Gizem Arat is a Post-doctoral Fellow in the Faculty of Social Sciences at the University of Hong Kong. Her research area is the promotion of positive youth development among ethnic minorities, multiculturalism, integration of social justice and social harmony concepts. She works on various research projects to facilitate social inclusion of ethnic minorities in Hong Kong. She holds a PhD degree from the Department of Social Work and Social Administration in the University of Hong Kong and a Master degree of Social Work from the University of Pittsburgh, School of Social Work. She has worked as a Social Worker in the field of foster care in Turkey.

Simon Cheung’s research involves health information technology, nutrition, public policy evaluation and health services management. He has held various executive and research positions at institutions in Hong Kong and Canada. He is a regular Columnist for health magazines and Speaker for professional seminars. He is currently a Fellow of the Australasian College of Health Service Management and a Fellow of the Hong Kong College of Health Service Executives.

Cordia Chu is a Director of Centre of Population and Environment Health (CEPH), Griffiths University, Australia. With a PhD in Medical Sociology and Anthropology in Griffith Health, Chu has a keen interest on translational research to improve policies and practices to meet the needs of vulnerable populations. Under her leadership, CEPH has been building interdisciplinary research and capacity building teams to address environment and health issues. She has won 32 research and project grants, 48 international and 26 Australian consulting and advisory projects and served on many professional committees.

Paul Elliott is a Professor in the School of Education at Trent University in Peterborough, Ontario, Canada. He teaches a course in Indigenous, environmental and sustainability education as well as science education courses. He has research interests in these fields and works with a variety of organisations to promote them, including serving on the board of the Canadian Network for Environmental Education and Communication. He has been working with colleagues to promote environmental and sustainability education in teacher education (see Originally from England, he has enjoyed living in Ontario since 2007.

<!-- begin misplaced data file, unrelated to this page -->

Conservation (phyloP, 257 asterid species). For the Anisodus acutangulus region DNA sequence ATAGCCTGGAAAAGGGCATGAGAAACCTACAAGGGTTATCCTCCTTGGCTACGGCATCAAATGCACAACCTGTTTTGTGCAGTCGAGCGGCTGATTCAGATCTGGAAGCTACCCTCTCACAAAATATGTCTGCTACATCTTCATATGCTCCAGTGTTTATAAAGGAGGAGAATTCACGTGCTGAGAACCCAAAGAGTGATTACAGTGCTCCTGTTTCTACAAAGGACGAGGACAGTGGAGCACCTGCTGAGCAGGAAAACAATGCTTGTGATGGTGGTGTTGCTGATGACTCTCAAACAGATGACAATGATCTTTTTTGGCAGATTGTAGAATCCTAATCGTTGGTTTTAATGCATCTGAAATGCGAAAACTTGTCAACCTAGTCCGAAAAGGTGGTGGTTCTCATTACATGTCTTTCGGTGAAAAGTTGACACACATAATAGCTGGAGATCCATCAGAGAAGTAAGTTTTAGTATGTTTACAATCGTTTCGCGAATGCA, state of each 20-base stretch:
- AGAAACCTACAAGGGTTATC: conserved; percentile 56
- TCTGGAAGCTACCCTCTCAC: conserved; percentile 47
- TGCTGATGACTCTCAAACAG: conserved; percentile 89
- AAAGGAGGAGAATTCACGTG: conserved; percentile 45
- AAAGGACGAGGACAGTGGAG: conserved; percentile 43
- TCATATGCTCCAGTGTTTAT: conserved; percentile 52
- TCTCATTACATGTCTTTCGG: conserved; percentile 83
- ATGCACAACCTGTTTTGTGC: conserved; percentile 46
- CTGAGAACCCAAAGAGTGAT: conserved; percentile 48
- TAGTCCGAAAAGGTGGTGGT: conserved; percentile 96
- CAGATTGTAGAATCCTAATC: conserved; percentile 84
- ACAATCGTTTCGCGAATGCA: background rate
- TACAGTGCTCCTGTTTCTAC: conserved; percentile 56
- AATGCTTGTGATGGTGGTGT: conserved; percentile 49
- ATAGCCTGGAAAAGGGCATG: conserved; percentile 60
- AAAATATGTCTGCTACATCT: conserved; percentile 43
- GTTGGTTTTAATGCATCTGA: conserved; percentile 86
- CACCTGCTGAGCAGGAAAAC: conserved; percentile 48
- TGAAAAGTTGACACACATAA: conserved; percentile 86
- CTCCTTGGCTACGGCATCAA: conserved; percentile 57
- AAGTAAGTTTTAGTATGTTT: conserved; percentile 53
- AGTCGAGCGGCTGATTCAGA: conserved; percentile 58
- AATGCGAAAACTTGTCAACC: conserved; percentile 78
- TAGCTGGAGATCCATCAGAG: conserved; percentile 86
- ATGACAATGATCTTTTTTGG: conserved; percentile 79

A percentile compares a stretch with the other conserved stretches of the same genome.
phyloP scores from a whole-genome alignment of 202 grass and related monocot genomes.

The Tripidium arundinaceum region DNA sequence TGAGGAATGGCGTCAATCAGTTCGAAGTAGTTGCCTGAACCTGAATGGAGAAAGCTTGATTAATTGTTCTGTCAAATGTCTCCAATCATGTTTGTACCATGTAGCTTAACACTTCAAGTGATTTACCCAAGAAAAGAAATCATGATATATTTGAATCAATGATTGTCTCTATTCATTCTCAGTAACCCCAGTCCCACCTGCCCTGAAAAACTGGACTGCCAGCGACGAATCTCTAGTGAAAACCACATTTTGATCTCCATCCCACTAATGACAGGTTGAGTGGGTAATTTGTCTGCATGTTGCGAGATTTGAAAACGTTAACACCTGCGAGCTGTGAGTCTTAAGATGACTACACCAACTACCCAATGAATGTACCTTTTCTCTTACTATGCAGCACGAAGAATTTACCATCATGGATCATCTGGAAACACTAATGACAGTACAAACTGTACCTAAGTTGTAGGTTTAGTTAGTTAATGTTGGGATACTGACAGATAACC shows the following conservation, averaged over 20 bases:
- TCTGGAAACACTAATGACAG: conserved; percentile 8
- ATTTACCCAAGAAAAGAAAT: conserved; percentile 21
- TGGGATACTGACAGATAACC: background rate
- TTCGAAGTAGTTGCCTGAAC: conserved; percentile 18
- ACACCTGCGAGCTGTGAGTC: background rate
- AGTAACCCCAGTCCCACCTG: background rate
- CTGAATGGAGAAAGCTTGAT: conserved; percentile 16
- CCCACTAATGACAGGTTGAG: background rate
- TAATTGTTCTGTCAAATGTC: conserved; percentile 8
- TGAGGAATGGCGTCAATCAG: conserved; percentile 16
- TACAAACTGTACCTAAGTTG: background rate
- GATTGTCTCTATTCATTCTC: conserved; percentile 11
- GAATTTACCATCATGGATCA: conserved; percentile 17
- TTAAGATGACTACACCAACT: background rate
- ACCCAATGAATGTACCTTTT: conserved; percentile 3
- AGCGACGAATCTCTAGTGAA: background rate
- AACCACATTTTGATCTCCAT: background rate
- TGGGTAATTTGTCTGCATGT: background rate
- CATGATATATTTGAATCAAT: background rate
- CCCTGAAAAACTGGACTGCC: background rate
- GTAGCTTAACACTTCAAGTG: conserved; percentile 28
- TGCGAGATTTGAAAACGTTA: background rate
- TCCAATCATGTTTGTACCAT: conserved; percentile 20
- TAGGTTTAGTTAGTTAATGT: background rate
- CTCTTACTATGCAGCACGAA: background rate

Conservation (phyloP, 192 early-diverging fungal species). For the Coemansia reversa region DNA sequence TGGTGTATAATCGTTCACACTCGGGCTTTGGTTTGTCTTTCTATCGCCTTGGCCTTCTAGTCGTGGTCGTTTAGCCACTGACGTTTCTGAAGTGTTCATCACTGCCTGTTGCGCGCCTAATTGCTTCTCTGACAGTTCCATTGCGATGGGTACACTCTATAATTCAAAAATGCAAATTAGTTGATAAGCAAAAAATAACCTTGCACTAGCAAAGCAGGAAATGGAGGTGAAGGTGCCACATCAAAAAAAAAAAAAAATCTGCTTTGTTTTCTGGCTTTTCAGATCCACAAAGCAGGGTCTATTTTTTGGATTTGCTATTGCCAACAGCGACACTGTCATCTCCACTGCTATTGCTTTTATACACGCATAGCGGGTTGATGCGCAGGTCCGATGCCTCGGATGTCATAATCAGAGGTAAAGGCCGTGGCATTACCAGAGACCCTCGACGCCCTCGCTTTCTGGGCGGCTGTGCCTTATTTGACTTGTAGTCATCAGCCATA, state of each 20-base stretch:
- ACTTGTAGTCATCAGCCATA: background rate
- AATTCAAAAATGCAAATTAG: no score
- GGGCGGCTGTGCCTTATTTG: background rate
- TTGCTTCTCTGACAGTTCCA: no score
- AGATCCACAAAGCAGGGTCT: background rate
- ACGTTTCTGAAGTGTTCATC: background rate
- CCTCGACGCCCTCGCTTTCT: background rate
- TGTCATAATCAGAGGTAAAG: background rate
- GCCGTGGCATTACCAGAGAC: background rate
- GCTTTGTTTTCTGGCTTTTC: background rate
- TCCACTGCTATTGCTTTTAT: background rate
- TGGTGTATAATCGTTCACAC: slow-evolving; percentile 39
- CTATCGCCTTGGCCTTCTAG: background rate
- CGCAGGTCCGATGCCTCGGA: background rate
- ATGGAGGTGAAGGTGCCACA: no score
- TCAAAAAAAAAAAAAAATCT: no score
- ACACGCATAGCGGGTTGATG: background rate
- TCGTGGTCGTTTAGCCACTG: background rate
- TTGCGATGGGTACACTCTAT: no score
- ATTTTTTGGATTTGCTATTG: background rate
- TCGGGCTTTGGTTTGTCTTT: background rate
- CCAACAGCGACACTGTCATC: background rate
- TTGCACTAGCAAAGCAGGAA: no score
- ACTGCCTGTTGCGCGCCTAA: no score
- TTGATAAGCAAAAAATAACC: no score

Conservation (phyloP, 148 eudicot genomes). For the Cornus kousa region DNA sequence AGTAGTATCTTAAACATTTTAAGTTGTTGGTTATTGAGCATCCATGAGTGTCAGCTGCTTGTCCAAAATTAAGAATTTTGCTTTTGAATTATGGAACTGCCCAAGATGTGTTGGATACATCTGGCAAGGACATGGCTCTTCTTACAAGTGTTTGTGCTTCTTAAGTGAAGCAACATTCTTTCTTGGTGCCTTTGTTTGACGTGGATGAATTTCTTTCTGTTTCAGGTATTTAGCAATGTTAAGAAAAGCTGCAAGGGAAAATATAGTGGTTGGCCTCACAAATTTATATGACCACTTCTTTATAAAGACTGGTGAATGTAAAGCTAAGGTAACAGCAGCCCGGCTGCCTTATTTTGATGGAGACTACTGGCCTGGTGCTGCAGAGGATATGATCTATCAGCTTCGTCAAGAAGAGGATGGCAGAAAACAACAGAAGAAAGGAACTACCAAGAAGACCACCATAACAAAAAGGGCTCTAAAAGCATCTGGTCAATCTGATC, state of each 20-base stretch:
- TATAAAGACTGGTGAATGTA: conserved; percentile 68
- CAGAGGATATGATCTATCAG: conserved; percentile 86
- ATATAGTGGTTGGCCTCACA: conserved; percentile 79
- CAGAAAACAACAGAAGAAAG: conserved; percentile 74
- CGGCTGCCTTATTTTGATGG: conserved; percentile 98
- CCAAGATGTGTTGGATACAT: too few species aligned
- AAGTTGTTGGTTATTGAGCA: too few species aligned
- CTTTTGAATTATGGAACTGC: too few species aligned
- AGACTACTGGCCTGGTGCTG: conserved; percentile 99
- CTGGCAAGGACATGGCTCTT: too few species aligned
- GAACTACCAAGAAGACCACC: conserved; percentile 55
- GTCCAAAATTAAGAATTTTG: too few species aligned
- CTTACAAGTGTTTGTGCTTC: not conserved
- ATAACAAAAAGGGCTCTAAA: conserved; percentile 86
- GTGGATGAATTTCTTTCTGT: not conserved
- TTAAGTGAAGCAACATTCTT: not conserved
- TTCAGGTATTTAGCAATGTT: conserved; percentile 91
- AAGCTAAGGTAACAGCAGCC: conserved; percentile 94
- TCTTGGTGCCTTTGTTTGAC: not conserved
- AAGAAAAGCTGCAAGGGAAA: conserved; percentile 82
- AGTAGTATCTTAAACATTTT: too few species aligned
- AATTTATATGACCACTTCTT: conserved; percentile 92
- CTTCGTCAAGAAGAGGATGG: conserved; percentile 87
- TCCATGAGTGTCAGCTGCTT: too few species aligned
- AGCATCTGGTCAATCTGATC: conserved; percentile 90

Trevor Hancock is a Retired Professor and Senior Scholar, School of Public Health and Social Policy, University of Victoria, Canada. Over the past 30 years he has worked as a Consultant for local communities, municipal, provincial and national governments, health care organisations, NGOs and the World Health Organisation. His main areas of interest are population health promotion, healthy cities and communities, public health, healthy public policy, environment and health, healthy and ‘green’ hospitals, health policy and planning, and health futurism. He has been described as ‘one of the ten best health futurists in the world’.

Didier Jourdan is a Full Professor at the Clermont-Auvergne University, UNESCO chair of Global Health and Education, head of the World Health Organisation Collaborating Centre for research in Education and Health. He served as a Director of the health promotion division at the French National Public Health agency in 2015–2016; Dean of the Faculty of Education, Blaise Pascal University in 2010–2016; President of the Prevention, Education and Health Promotion commission of the French High Council for Public Health in 2009. His research team leads a French health promotion programme Learning to Live Together Better. He wrote teaching and learning materials. Currently he is working on implementation of a national network of health promoting schools in France.

Andrew Kiyu is a Professor of Public Health, University of Malaysia Sarawak. He has over 30 years of experience in public health. He served as Consultant Epidemiologist with Sarawak Health Department after his retirement as the Sarawak State Health Director in 2008. He obtained his MBBS from University of Malaya in 1976, MPH from University of Malaya in 1981 and Doctor of Public Health in Epidemiology from Tulane University, New Orleans, USA in 1990. He is well-known internationally for his work in Healthy Cities and settings and has served as WHO consultants, as well as on the WHO’s Knowledge Network on Urban Settings.

Lloyd Kolbe is an Emeritus Professor of Applied Health Sciences at the Indiana University, USA. He served as a Founding Director of the Centers for Disease Control and Prevention (CDC) Division of the Adolescent and School Health for over 18 years, during which he and his colleagues were responsible for preventing HIV and obesity among US youth. He established several surveillance systems including national and state Youth Risk Behavior Surveillance Systems, and helped improve broader adolescent and school health programmes in the United States and 26 other nations. For his work to improve child and adolescent health, CDC established the Annual Lloyd J. Kolbe Award in 2007.